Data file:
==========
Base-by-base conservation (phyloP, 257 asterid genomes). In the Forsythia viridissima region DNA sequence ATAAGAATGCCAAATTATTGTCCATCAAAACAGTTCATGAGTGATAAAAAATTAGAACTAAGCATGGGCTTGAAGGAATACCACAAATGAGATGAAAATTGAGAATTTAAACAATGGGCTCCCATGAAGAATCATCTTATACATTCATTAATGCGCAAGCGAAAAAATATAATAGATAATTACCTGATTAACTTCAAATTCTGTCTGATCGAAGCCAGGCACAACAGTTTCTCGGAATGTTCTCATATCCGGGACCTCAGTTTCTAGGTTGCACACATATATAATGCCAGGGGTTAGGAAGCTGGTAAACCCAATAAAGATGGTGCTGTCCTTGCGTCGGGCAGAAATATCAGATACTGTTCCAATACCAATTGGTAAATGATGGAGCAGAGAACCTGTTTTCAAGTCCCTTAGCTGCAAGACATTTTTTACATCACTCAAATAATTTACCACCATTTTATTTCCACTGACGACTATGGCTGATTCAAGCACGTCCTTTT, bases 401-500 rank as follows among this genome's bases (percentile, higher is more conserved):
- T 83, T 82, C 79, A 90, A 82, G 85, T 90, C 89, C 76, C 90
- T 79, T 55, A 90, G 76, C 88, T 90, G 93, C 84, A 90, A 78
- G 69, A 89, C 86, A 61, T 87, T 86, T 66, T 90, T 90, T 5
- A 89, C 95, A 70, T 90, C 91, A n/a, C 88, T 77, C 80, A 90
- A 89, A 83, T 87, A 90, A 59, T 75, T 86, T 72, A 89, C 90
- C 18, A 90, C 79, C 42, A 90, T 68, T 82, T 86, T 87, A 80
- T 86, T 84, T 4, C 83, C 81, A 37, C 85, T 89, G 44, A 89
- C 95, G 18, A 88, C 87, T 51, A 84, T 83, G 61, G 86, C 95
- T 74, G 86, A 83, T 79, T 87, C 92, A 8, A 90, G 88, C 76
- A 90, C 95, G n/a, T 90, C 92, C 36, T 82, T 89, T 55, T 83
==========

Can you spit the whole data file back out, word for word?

Base-by-base conservation (phyloP, 257 asterid genomes). In the Forsythia viridissima region DNA sequence ATAAGAATGCCAAATTATTGTCCATCAAAACAGTTCATGAGTGATAAAAAATTAGAACTAAGCATGGGCTTGAAGGAATACCACAAATGAGATGAAAATTGAGAATTTAAACAATGGGCTCCCATGAAGAATCATCTTATACATTCATTAATGCGCAAGCGAAAAAATATAATAGATAATTACCTGATTAACTTCAAATTCTGTCTGATCGAAGCCAGGCACAACAGTTTCTCGGAATGTTCTCATATCCGGGACCTCAGTTTCTAGGTTGCACACATATATAATGCCAGGGGTTAGGAAGCTGGTAAACCCAATAAAGATGGTGCTGTCCTTGCGTCGGGCAGAAATATCAGATACTGTTCCAATACCAATTGGTAAATGATGGAGCAGAGAACCTGTTTTCAAGTCCCTTAGCTGCAAGACATTTTTTACATCACTCAAATAATTTACCACCATTTTATTTCCACTGACGACTATGGCTGATTCAAGCACGTCCTTTT, bases 401-500 rank as follows among this genome's bases (percentile, higher is more conserved):
- T 83, T 82, C 79, A 90, A 82, G 85, T 90, C 89, C 76, C 90
- T 79, T 55, A 90, G 76, C 88, T 90, G 93, C 84, A 90, A 78
- G 69, A 89, C 86, A 61, T 87, T 86, T 66, T 90, T 90, T 5
- A 89, C 95, A 70, T 90, C 91, A n/a, C 88, T 77, C 80, A 90
- A 89, A 83, T 87, A 90, A 59, T 75, T 86, T 72, A 89, C 90
- C 18, A 90, C 79, C 42, A 90, T 68, T 82, T 86, T 87, A 80
- T 86, T 84, T 4, C 83, C 81, A 37, C 85, T 89, G 44, A 89
- C 95, G 18, A 88, C 87, T 51, A 84, T 83, G 61, G 86, C 95
- T 74, G 86, A 83, T 79, T 87, C 92, A 8, A 90, G 88, C 76
- A 90, C 95, G n/a, T 90, C 92, C 36, T 82, T 89, T 55, T 83